In various exemplary embodiments of the invention, if the operation time of the electric air pump 51 for pressurizing the evaporation route is less than the predetermined time TPf, the ECU 60 determines whether there is a failure in the evaporation route as soon as it is determined that a pressure change in the evaporation route becomes stable. This enables reduction in time required for failure diagnosis of the fuel vapor purge system 20. Moreover, the electric air pump 51 is stopped as soon as the pressure change in the evaporation route becomes stable. Therefore, unnecessary energy losses can be eliminated. Since the electric air pump 51 is not excessively operated, the life of the electric air pump 51 can be extended.

The invention is not limited to the above embodiments, and can be modified as described below. In this case, the same effects as those of the above embodiments can be obtained.

In the above exemplary embodiments, the reference orifice 54 and the evaporation route are pressurized by the electric air pump 51 in order to apply a positive pressure thereto. However, the reference orifice 54 and the evaporation route may alternatively be depressurized by sucking the air therefrom by the electric air pump 51 in order to apply a negative pressure thereto.

In the above exemplary embodiments, the reference pressure value Pr0 obtained by pressurizing the reference orifice 54 and the comparative pressure value Pf obtained by pressurizing the evaporation route are detected by the pressure sensor 57. However, these pressure values may alternatively be calculated based on the operating current value of the electric air pump 51.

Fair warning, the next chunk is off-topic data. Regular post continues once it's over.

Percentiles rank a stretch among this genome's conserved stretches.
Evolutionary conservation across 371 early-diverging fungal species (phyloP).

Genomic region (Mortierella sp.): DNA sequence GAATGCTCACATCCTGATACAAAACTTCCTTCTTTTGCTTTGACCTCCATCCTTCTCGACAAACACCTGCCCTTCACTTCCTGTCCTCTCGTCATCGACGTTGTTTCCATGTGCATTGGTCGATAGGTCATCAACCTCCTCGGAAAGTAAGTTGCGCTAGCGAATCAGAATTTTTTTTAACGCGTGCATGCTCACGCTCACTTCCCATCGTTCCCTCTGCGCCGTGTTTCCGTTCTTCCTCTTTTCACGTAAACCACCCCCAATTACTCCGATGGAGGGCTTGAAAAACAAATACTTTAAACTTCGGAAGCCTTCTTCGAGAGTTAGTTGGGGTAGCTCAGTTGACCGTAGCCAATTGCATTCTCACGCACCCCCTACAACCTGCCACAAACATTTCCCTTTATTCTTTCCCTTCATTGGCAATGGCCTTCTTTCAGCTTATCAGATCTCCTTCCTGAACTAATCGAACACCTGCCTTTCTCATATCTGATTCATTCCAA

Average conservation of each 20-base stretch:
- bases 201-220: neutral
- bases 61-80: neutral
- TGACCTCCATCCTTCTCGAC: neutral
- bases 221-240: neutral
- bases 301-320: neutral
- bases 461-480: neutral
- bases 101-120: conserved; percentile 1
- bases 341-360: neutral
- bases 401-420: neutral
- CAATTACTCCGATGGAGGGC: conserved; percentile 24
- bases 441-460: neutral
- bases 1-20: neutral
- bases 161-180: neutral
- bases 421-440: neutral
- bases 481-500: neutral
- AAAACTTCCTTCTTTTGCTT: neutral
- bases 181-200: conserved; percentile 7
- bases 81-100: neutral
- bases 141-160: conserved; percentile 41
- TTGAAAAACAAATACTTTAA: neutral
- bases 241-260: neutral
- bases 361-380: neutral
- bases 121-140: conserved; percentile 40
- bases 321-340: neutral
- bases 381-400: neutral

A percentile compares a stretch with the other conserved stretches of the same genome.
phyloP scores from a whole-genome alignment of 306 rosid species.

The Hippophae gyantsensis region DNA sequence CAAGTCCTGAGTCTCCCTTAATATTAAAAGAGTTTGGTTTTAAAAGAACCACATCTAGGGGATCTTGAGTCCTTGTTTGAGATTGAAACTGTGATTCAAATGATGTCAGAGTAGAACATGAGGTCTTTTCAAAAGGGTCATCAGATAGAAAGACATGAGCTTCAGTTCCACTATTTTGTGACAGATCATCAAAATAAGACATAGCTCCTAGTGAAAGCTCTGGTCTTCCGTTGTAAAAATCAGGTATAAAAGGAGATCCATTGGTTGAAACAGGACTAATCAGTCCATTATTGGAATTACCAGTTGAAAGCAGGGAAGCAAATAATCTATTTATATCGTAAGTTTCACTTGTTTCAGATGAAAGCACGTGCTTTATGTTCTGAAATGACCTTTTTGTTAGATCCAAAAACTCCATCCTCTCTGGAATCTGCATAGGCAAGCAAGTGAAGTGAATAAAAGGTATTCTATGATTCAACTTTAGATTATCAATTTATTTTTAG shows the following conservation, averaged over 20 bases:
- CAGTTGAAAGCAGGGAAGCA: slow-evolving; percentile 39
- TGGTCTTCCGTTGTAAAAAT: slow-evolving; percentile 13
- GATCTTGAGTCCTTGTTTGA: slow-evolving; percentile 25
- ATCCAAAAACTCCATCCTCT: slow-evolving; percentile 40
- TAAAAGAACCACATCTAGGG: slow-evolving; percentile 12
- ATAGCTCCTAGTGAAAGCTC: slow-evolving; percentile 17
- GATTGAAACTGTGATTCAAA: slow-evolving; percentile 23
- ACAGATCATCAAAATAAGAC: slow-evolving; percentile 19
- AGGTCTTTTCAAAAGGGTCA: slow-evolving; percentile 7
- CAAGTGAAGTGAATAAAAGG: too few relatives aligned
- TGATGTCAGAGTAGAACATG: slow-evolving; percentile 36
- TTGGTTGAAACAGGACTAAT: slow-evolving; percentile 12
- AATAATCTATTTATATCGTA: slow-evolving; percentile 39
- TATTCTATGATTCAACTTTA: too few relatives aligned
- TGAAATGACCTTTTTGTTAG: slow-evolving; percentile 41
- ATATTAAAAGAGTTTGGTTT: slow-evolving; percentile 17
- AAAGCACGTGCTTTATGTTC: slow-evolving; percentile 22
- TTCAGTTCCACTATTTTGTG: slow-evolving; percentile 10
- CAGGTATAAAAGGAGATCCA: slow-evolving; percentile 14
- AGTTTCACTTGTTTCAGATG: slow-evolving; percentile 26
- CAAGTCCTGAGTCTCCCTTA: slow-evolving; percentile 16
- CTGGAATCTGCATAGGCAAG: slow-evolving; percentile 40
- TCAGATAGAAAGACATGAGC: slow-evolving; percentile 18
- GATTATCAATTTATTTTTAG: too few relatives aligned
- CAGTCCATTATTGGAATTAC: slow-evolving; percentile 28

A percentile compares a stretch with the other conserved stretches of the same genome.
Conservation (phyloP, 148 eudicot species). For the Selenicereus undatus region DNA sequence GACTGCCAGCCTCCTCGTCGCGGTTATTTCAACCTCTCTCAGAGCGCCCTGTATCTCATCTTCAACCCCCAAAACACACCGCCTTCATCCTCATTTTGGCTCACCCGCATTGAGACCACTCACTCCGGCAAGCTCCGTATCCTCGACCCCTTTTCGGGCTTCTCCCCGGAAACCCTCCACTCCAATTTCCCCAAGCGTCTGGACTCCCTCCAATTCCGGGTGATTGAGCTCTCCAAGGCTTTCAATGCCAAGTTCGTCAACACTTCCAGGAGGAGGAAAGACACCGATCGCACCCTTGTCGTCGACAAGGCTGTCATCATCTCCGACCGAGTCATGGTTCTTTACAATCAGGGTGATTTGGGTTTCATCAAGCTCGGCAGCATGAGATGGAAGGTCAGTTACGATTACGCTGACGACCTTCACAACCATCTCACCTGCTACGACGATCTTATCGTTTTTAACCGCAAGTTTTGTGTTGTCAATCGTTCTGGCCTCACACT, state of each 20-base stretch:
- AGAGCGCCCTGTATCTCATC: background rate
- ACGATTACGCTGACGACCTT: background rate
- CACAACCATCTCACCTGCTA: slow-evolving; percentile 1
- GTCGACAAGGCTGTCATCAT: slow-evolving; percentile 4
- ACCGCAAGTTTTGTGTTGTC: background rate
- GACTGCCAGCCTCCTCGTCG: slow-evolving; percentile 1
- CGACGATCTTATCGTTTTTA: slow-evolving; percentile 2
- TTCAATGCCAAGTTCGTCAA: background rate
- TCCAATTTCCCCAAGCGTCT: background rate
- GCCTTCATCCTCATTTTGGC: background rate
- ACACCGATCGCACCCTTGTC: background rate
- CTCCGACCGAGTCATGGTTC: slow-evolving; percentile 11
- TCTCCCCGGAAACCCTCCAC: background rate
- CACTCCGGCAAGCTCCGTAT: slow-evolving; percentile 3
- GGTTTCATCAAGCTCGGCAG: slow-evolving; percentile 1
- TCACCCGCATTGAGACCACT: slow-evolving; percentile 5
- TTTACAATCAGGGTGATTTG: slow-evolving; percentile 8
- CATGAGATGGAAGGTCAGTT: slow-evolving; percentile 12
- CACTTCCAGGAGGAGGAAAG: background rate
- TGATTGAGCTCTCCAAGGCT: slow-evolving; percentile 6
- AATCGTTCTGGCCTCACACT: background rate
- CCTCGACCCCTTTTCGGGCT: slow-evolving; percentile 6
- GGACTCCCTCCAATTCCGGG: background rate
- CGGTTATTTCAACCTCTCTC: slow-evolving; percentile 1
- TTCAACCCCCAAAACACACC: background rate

In the above exemplary embodiments, the amount of fuel vapor generated in the fuel tank 21 is detected by the pressure sensor 57. However, the generation amount of fuel vapor may alternatively be calculated based on the detection result of a fuel temperature sensor for detecting a fuel temperature.

In the above exemplary embodiments, the corrected reference value Pr1, i.e., the sum of the reference value Pr0 obtained by pressurizing the reference orifice 54 and the pressure Pb caused by the fuel vapor, is calculated, and whether there is a failure is determined based on comparison between the reference value Pr1 and the comparative value Pf. However, a corrected comparative value, i.e., the comparative value Pf minus the pressure Pb caused by the fuel vapor, may be alternatively calculated, and whether there is a failure may be determined based on comparison between the corrected comparative value and the reference value Pr0.